Bluesky Ideation

Summary 
On a Saturday evening I invited a group of my own acquaintances who mostly didn’t know each other to a brainstorming session. I had spoken with and explained the assignment to them all individually beforehand both over text and in person. I felt the group did a great job coming up with detailed and complex ideas, but had a much lower quantity of ideas than I expected. I had assumed that since we all had some kind of creative or artistic background that we might have a problem of having too similar of ideas, and that they would produce many ideas, but I was proven wrong on both points. There were trends in ideas that made it clear someone’s background, and sometimes words or concepts were lost on others, which might have had to do with our different strengths and knowledge bases.

How might we - How might we organize things people want to look at and also keep private in a convenient way that fits in a space next to the bed?
After really thinking about my interviews, some field research, and just chatting with a variety of people, it seems like I was asking them questions about their next to the bed storage, but assumed everyone had deviant lifestyles to hide or organize. People were actually just having issues with their nightstand in general, so I decided to focus in on that, or anything within arms’ reach from the bed. This is how I came to my How Might We statement.

30+ ideas - I spent a couple days gathering words and idea bubbles and loose forms in the margins of my notebooks. After I had 15 ideas I was happy with, I sat down to draw them out. When I started drawing, I ended up hating most of what I made. But as I tried to tweak or take apart ideas, I kept coming up with new ones. I stopped at about 25. Later when I tried to finish with 5 more, I put some music on and laid down with my sketchbook in front of an open window with a pillow. I started doodling a little and closing my eyes, and relaxing a bit helped me get to 10 more for 35. My last ideas where definitely my best in terms of detail and utility.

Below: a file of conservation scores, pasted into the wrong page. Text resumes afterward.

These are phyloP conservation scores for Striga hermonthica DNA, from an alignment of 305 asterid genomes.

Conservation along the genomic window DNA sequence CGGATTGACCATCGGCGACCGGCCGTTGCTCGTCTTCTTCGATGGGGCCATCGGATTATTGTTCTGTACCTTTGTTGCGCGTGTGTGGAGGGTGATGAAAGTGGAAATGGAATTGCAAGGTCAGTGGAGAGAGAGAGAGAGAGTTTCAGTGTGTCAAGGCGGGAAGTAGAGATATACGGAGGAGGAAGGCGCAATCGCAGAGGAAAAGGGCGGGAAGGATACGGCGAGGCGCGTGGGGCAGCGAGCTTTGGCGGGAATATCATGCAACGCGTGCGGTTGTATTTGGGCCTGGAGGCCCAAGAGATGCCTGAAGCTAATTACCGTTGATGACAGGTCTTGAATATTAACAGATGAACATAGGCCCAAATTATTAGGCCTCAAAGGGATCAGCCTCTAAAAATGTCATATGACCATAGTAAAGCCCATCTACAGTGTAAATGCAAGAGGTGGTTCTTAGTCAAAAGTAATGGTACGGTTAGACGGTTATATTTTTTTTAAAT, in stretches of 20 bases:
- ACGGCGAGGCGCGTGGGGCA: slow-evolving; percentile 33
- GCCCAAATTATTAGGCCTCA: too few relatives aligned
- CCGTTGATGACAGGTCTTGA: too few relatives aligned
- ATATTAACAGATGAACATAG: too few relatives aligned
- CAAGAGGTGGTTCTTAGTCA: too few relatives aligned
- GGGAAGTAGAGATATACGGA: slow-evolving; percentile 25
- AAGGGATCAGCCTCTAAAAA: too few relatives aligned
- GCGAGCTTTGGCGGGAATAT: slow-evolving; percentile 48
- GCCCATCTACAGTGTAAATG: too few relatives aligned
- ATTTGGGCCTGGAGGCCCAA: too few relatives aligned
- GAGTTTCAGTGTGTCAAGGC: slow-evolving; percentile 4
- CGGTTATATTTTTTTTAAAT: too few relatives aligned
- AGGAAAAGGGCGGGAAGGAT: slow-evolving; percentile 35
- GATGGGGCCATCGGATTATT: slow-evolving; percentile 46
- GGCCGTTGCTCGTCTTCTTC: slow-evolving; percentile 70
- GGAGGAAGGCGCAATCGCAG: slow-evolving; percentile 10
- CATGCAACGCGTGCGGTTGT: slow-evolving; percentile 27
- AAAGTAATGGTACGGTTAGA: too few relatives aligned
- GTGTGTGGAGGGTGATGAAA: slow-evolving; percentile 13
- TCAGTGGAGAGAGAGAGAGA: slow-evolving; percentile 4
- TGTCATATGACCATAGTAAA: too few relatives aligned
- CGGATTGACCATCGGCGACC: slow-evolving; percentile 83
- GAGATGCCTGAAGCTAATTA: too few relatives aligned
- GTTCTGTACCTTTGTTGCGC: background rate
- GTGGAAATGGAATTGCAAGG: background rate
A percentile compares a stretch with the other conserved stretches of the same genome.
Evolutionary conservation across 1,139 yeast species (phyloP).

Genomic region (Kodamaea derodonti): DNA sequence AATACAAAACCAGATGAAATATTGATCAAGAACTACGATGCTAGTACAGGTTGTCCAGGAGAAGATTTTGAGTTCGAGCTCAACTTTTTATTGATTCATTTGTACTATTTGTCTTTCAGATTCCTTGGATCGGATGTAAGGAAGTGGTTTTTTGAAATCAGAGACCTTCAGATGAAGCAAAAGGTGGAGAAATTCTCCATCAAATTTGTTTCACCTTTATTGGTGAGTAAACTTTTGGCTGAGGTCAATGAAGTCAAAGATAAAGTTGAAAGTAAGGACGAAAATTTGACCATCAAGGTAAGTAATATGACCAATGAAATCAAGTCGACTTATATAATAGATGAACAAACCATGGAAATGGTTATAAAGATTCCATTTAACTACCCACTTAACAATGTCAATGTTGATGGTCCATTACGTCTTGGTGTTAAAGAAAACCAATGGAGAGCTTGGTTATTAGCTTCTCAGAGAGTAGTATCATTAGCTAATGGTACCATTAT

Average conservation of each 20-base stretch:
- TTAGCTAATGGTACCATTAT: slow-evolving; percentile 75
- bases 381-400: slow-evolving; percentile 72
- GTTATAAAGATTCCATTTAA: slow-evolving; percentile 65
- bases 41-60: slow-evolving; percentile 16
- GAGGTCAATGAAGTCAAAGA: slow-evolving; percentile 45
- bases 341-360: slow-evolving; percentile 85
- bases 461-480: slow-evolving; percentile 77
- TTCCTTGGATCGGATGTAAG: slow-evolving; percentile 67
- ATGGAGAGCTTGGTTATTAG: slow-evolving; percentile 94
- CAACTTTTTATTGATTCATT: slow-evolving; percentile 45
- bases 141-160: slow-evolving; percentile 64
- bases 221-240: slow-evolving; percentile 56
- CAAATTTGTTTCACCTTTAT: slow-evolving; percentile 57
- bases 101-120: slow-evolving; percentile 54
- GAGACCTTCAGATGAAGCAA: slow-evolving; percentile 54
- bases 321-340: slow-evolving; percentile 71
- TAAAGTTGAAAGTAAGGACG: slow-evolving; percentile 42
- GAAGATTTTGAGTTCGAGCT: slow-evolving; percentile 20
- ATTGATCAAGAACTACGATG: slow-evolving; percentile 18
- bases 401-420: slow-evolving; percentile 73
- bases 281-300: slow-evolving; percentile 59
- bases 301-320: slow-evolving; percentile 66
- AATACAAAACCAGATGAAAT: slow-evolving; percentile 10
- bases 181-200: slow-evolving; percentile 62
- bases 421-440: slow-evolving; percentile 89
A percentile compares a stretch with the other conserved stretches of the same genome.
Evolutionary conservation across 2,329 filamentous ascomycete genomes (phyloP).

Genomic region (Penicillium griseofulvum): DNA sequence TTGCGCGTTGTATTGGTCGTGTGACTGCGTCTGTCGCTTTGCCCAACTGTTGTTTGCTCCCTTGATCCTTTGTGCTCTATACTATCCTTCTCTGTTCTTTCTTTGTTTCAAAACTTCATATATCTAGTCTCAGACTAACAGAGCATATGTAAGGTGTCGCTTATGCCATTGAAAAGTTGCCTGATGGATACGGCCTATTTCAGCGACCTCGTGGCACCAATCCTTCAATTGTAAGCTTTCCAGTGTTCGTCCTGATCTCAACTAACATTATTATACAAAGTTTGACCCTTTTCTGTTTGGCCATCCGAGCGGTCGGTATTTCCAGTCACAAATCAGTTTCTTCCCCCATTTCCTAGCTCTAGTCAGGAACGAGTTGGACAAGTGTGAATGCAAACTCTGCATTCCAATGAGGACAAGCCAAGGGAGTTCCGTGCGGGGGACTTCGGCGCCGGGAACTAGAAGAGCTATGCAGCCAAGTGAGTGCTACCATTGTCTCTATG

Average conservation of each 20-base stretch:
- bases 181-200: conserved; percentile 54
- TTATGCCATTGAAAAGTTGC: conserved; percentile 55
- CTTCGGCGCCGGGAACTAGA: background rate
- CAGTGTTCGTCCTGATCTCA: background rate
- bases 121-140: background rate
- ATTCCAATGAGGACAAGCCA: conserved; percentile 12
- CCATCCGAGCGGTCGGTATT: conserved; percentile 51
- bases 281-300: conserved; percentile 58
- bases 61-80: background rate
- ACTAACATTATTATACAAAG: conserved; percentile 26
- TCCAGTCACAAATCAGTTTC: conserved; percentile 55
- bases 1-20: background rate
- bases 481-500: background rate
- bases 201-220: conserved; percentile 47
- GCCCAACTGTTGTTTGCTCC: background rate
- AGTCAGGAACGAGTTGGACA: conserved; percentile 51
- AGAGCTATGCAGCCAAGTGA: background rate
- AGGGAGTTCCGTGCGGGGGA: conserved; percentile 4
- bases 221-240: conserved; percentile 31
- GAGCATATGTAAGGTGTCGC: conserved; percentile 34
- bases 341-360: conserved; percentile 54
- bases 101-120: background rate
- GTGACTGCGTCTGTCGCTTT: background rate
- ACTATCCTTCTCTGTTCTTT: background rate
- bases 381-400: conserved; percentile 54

New Warm Up 
There were a lot of small elements that I liked about many of the warm-up games we did in class, my favorites being Tigers and Bears and word associations. I also liked the idea of the Story game, but thought it could be improved on. So I came up with a game I call If Animals Did Things. One person starts off by saying “If [Animal] did [something that animal doesn’t usually do]...” and people go around in a circle making up a consequence of that. It doesn’t have to make sense or be a continuation of the previously said consequence. An example from the group was “If fish wore one tap shoe…” “...beaches would be littered with shoes” “...snorkeling would be incredibly loud” “...fish would mate by finding a ‘lefty’ or ‘righty’ fish” “...fish would learn to dance with each other and do it spontaneously.”